[0250] 0.1 parts by weight of a photoacid generator ((4,7-dibutoxy-1-naphthylene)dimethylsulfone trifluoromethanesulfonate), 0.025 parts by weight of a basic compound (i.e. a compound made from tetramethylammonium hydroxide and acetic acid), and 0.05 parts by weight of SH28PA (made by Dow Corning Toray Silicone Co., Ltd.) as a silicone surfactant were added to 100 parts by weight (in terms of solid content) of polysiloxane solution 4, and mixing to homogeneity was carried out, thus obtaining a positive-tone radiation-sensitive composition D.

Example 1

[0251] Composition B for optical waveguide formation was applied onto the surface of a silicon substrate using a spin coater, drying was carried out for 10 minutes at 80° C., and then heating was carried out for 1 hour at 200° C., thus forming a lower clad layer having a thickness of 10 μm. The refractive index of this lower clad layer to light of wavelength 1550 nm was 1.4628.

[0252] Next, composition A for optical waveguide formation was applied onto the lower clad layer using a spin coater, drying was carried out for 3 minutes at 80° C., and then using a photomask having an optical waveguide pattern of width of 4 to 20 μm, exposure was carried out by irradiating with ultraviolet radiation of wavelength of 365 nm and intensity of 200 mW/cm2 for 5 seconds. Next, the irradiated coating film was heated for 2 minutes at 100° C. After that, the substrate was immersed in a developing solution comprising a 1.8 wt % tetramethylammonium hydroxide (TMAH) aqueous solution, thus dissolving the exposed parts. After that, heating was carried out for 1 hour at200° C., thus forming a core portion having a thickness of 7 μm. The refractive index of the obtained core portion to light of wavelength 1550 nm was 1.4685.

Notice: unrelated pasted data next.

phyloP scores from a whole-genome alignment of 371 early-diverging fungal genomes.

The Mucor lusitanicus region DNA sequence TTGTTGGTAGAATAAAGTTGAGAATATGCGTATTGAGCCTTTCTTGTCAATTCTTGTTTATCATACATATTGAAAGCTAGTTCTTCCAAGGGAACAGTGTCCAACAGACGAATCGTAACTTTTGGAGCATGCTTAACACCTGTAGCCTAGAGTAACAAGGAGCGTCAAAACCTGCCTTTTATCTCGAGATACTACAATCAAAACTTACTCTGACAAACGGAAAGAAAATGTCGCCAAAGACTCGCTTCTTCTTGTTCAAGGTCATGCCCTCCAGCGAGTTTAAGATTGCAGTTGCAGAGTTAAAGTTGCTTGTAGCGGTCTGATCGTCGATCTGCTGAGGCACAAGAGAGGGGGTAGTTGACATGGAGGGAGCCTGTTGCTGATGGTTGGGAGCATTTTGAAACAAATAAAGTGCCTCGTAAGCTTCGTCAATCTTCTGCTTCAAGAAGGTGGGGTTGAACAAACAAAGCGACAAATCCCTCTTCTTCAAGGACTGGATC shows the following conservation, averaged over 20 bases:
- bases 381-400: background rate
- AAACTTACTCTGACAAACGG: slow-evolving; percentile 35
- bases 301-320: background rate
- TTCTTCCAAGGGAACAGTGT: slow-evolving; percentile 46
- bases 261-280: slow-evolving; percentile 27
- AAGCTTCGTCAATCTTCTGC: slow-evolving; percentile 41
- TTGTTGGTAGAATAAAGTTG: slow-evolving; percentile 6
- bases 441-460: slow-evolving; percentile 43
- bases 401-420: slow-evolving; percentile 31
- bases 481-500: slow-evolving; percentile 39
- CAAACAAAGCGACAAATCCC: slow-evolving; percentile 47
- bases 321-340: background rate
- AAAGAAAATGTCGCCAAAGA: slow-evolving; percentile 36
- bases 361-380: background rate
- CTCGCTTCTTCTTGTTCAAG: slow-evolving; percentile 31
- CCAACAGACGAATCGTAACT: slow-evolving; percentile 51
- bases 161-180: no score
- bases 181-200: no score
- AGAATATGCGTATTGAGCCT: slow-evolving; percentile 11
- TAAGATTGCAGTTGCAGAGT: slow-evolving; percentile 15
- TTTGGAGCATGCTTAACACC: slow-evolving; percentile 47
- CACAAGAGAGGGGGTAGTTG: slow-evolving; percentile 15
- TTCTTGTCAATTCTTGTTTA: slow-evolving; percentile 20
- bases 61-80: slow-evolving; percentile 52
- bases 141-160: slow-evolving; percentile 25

[0253] Composition B for optical waveguide formation was further applied onto the upper surface of the lower clad layer having the core portion thereon using a spin coater, drying was carried out for 10 minutes at 80° C., and then heating was carried out for 1 hour at 200° C., thus forming an upper clad layer having a thickness of 15 μm, whereby an optical waveguide was formed. The refractive index of the formed upper clad layer to light of wavelength 1550 nm was 1.4628.

[0254] For the optical waveguide obtained in this way, light of wavelength 1300 nm and 1550 nm was inputted into one end of the waveguide, and the quantity of light emerging from the other end was measured using a power meter. The result was that the waveguide loss for the optical waveguide was less than 0.3 and 0.7 dB/cm respectively for the two cases.